Samsung Releasing Smartphone Using Graphene Battery for 15-30 Minute Charging in 2020

Samsung will release a smartphone using new fast chargoing graphene battery technology that can fully charge in under 30 minutes according to gadgets leaker Evan Blass (@EVLeaks).

Samsung will release a smartphone powered by new graphene battery technology that can fully charge in under 30 minutes in 2020, or possibly 2021. This will be three to five times faster than today’s lithium-ion batteries which take about 90 minutes to charge.

In 2017, Samsung Advanced Institute of Technology (SAIT) announced they had developed a “graphene* ball,” a unique battery material that enables a 45% increase in capacity, and five times faster-charging speeds than standard lithium-ion batteries. The breakthrough provides promise for the next generation secondary battery market, particularly related to mobile devices and electric vehicles. In its research, SAIT collaborated closely with Samsung SDI as well as a team from Seoul National University’s School of Chemical and Biological Engineering.

In theory, a battery based on the “graphene ball” material requires only 12 minutes to fully charge. Additionally, the battery can maintain a highly stable 60 degree Celsius temperature, with stable battery temperatures particularly key for electric vehicles.

Nature Communications – Graphene balls for lithium rechargeable batteries with fast charging and high volumetric energy densities

Improving one property without sacrificing others is challenging for lithium-ion batteries due to the trade-off nature among key parameters. Here we report a chemical vapor deposition process to grow a graphene–silica assembly, called a graphene ball. Its hierarchical three-dimensional structure with the silicon oxide nanoparticle center allows even 1 wt% graphene ball to be uniformly coated onto a nickel-rich layered cathode via scalable Nobilta milling. The graphene-ball coating improves cycle life and fast charging capability by suppressing detrimental side reactions and providing efficient conductive pathways. The graphene ball itself also serves as an anode material with a high specific capacity of 716.2 mAh g−1. A full-cell incorporating graphene balls increases the volumetric energy density by 27.6% compared to a control cell without graphene balls, showing the possibility of achieving 800 Wh L−1 in a commercial cell setting, along with a high cyclability of 78.6% capacity retention after 500 cycles at 5C and 60 °C.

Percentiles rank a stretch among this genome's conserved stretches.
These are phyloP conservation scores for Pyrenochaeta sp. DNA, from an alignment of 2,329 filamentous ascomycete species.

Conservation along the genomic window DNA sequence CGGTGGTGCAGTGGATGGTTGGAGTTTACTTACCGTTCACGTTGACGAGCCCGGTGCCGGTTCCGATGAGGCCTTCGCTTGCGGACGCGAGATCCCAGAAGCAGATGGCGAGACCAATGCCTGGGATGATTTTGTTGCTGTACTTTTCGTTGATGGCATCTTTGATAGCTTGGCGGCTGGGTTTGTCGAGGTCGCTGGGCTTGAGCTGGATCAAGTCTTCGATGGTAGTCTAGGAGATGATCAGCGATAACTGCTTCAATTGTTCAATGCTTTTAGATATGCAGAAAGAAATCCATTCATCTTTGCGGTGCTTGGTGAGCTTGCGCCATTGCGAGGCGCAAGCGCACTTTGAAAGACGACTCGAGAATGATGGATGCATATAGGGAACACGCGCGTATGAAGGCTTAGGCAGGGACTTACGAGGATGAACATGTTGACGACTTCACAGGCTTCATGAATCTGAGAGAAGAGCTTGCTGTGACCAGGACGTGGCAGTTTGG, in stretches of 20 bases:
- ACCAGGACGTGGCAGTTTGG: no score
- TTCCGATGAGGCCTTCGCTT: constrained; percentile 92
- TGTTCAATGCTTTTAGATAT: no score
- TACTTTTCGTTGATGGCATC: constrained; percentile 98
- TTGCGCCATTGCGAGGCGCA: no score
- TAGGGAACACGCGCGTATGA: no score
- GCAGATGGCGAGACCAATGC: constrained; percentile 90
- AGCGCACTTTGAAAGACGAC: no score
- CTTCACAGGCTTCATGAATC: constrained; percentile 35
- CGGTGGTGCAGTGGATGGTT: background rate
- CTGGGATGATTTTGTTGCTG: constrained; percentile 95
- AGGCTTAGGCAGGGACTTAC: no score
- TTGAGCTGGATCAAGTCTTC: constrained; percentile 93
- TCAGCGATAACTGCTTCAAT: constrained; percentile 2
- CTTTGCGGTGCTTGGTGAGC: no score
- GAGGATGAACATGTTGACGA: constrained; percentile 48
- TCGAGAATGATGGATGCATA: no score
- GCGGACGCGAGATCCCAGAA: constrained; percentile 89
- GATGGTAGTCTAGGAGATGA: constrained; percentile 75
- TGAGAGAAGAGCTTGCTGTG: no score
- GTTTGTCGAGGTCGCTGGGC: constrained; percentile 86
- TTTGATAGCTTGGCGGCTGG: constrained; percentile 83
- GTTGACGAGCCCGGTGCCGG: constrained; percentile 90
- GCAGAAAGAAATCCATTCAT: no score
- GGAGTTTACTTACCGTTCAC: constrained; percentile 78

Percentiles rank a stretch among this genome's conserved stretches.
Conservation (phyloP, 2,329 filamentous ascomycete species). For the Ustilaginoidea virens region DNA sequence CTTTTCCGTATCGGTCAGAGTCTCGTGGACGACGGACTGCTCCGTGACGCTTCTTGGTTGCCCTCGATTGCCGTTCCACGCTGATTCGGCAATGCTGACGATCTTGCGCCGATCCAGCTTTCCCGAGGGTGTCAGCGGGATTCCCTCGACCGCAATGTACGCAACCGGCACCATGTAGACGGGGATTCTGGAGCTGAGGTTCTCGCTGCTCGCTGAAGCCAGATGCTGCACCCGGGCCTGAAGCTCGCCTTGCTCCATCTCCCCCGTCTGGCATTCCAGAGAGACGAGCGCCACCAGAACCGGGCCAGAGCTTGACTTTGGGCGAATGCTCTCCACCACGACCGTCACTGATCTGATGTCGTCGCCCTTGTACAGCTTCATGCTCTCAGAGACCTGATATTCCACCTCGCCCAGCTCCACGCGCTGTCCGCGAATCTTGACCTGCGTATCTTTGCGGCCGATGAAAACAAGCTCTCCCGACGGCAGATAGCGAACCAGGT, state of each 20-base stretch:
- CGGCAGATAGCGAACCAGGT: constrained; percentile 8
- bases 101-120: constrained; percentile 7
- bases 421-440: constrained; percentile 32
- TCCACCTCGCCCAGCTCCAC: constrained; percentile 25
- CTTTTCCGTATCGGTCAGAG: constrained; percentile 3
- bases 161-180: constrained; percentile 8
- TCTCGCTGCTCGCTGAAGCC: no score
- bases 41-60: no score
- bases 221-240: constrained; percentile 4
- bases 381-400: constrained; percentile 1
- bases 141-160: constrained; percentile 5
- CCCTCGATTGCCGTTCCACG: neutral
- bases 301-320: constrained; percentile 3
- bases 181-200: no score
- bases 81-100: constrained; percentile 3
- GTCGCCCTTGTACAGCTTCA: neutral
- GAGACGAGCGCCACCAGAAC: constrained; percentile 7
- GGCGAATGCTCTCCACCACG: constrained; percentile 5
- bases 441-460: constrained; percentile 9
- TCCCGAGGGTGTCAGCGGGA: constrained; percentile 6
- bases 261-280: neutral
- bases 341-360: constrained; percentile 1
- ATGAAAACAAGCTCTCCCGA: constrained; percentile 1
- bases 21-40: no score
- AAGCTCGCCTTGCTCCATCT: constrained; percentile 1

SOURCES – Samsung, EVleaks twitter, Nature Communications, Business Insider
Written By Brian Wang,

7 thoughts on “Samsung Releasing Smartphone Using Graphene Battery for 15-30 Minute Charging in 2020”

  1. I charge mine while I sleep, so I’m not that excited by 12 minute charging rates. The graphene battery still goes down to 80% within a year and a half assuming that you charge your phone nightly. That’s significant degradation. My 2 year old $300 Samsung lion watch battery, barely lasts a day now. My $300 EcoDrive watch, however, has lasted 20 years. Phone companies won’t be happy if people keep their phones for 5 years just like they do with their laptops. Planned obsolescence… Gold nanowire batteries promised little-to-no degradation at 200,000 cycles. Wake me up when a real breakthrough in cycle-life happens.

  2. So many battery breakthrough stories. This does seem to represent a step-change. We’ll have to see how it pans out. If it gets proven in phones, EVs will be next. Fast charging is very important for some applications like the taxi industry or long distance driving.

  3. Thanks for explaining the difference. This is the advantage of NBF, you can (usually) get a non-troll discussion of the issues.

  4. scrunched up platelets is easy compared to large area sheet graphene, they might even be using waste from platelet production for other graphene manufacturing!

  5. Graphene is not hard to produce, what is hard to produce are large sheets of high quality defectless graphene.

    But this graphene-ball is not a 2-D structure, but a 3-D structure, so I doesn’t look like it needs those hard to produce large sheets of graphene.

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